US judge orders Microsoft to give up overseas cloud data
A US judge has ruled that US-based providers must hand over customer emails even if they are stored in a location overseas.
The decision comes amidst a challenge from Microsoft with regard to an Ireland-based customer, claiming that as the US government does not have jurisdiction overseas the company should not be forced to disclose user data.
Yet Judge James C. Francis has dismissed this claim, further jeopardising the data security of US cloud providers.
Judge Francis explained the issue at stake. “Federal courts are without authority to issue warrants for the search and seizure of property outside the territorial limits of the United States,” he noted. “Therefore, Microsoft concludes, to the extent that the warrant here requires acquisition of information from Dublin, it is unauthorised and must be quashed.
He continued: “That analysis, while not inconsistent with the statutory language, is undermined by the structure of the SCA (Stored Communications Act), by its legislative history, and by the practical consequences that would flow from adopting it.”
How so? “When the SCA was enacted as part of the ECPA (Electronic Communications Privacy Act), the Senate Report, although it did not address the specific issue of extraterritoriality, reflected an understanding that information was being maintained remotely by third-party entities,” Judge Francis continued.
The judge also noted that, in terms of practical consequences, Google had reportedly explored establishing true ‘offshore’ servers; server farms which are located at sea and not subject to any territorial jurisdiction.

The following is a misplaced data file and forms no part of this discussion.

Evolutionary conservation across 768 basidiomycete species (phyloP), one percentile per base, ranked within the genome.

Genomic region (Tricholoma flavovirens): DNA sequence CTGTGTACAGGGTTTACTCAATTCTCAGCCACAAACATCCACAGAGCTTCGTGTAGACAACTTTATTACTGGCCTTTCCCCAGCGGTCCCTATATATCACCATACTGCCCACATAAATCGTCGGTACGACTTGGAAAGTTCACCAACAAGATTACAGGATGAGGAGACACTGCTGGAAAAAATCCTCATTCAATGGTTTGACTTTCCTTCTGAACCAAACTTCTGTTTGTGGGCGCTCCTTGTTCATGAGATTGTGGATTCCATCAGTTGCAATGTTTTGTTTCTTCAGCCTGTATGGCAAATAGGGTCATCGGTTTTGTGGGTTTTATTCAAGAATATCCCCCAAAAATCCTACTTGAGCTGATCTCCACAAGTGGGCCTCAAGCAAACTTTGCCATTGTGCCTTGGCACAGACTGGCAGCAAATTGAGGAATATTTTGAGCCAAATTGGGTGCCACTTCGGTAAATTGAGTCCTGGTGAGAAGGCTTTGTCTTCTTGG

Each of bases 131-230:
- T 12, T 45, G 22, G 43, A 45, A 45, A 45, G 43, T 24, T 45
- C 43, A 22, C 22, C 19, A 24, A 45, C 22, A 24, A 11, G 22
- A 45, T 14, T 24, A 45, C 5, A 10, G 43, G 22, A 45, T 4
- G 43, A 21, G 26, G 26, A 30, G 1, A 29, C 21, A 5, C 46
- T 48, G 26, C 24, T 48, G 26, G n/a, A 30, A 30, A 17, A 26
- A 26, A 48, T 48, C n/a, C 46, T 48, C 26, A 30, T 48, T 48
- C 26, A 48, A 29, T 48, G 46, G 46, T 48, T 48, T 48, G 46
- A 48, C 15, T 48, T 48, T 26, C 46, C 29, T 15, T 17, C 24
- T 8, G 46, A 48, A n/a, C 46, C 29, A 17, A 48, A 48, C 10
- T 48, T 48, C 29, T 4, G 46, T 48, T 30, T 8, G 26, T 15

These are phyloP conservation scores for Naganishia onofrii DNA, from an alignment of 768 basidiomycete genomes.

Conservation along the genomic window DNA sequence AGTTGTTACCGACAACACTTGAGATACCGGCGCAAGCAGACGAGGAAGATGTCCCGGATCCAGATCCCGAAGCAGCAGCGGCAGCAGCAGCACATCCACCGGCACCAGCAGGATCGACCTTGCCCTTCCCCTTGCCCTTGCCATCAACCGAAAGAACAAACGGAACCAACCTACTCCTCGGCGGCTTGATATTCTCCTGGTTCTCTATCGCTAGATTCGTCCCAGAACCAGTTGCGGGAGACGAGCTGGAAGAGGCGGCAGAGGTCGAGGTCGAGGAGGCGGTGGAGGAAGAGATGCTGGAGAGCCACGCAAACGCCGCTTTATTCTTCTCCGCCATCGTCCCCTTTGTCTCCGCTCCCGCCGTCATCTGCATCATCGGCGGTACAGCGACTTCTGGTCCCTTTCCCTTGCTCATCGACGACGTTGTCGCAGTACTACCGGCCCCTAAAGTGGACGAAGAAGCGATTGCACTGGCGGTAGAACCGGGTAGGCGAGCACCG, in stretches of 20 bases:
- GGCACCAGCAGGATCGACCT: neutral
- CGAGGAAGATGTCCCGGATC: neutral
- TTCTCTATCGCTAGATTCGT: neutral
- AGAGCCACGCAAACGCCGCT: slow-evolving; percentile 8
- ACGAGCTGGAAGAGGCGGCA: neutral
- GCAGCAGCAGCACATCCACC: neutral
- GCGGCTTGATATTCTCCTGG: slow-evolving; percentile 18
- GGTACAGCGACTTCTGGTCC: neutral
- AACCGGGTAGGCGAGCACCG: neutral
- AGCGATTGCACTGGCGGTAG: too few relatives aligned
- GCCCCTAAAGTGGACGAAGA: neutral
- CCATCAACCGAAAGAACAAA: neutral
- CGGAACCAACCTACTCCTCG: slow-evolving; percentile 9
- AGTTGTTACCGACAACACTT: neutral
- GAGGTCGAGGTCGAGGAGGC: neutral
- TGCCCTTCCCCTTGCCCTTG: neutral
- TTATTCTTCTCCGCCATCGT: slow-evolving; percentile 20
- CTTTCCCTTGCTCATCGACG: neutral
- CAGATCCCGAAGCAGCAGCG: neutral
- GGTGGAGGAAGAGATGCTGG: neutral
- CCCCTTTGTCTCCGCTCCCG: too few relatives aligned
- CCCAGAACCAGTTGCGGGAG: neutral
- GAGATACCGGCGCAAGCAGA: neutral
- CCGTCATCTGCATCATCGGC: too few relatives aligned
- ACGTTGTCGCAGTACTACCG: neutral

“Even when applied to information that is stored in servers abroad, an SCA Warrant does not violate the presumption against extraterritorial application of American law,” Judge Francis concluded. “Accordingly, Microsoft’s motion to quash in part the warrant at issue is denied.”
Microsoft has hit back at this, with a blog post from deputy general counsel David Howard confirming their intention to appeal.
“When we filed this challenge, we knew the path would need to start with a magistrate judge, and that we’d eventually have the opportunity to bring the issue to a US district court judge and probably to a federal court of appeals,” Howard wrote. “Today the Magistrate Judge, who originally issued the warrant in question, disagreed with our view and rejected our challenge.
“This is the first step toward getting this issue in front of courts that have the authority to correct the government’s longstanding views on the application of search warrants to content stored digitally outside the United States,” he continued.
The upshot of this is potentially bad news for any company that employs a US cloud provider – they might have their data searched and taken at any given moment.
The timing of this judgment is also intriguing. With the days ticking down to the first anniversary of the NSA PRISM revelations – and the reputational damage US CSPs suffered as a result – there’s a genuine interest in how US providers store cloud data.
Have you got any data stored with a US based cloud provider? Does this ruling worry you?
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